Wednesday, March 31, 2004

I've been listening to the archives of Ideas and Issues, a show that Hugh LaFollette of East Tennessee State University hosted until it lost funding in mid-2003. In the 2002-03 season of the show he followed up every interview with an author with two critiques from other experts. His conversations with George Fletcher, Bruce Ackerman and Eric Segall about Fletcher's book Our Secret Constitution: How Lincoln Redefined American Democracy are particularly interesting. The thesis of the book is that the reconstruction amendements were so radical that they practically created a new constitution. I enjoyed Segall since he touches on the issue of judicial activism. As a liberal in favor of liberties over freedoms, he believes that the SC should be more deferential to Congress, and thus more prone to support liberties. He mentions that the conservative criticisms of the Warren court's activism were an anomaly because most critics of judicial activism come from the left. Not being an expert on the topic, I can't comment on how accurate he is.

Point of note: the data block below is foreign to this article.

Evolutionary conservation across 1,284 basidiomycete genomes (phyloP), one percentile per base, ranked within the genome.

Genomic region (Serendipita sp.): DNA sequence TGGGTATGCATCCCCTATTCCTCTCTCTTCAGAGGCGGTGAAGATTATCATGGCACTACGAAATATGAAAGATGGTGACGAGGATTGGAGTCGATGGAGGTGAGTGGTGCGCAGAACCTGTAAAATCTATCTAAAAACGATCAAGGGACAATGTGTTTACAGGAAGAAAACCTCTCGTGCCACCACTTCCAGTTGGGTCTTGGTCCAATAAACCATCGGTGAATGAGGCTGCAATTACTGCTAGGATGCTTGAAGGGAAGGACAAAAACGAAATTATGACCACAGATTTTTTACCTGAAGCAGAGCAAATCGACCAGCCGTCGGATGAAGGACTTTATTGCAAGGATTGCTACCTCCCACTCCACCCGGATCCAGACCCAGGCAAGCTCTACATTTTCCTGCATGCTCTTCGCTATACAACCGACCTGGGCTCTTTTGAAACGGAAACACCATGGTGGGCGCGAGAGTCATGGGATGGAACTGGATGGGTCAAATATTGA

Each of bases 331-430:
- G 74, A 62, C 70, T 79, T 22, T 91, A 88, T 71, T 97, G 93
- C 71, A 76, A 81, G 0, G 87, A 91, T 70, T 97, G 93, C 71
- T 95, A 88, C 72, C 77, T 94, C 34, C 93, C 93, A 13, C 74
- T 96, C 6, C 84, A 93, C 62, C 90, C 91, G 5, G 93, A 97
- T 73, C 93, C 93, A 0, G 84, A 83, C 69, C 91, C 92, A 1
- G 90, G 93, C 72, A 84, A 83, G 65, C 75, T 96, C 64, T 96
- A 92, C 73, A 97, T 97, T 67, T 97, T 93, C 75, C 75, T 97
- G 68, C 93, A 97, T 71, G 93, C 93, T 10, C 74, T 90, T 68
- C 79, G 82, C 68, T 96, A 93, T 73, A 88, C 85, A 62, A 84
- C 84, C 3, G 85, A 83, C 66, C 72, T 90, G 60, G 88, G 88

It would be helpful to sort sort controversial judicial decisions into three types: overturning state laws, overturning federal laws, and "legislating from the bench." I think the first two types can be fairly labeled activism, whereas the third type is only labeled activism by opponents of the verdict post hoc.


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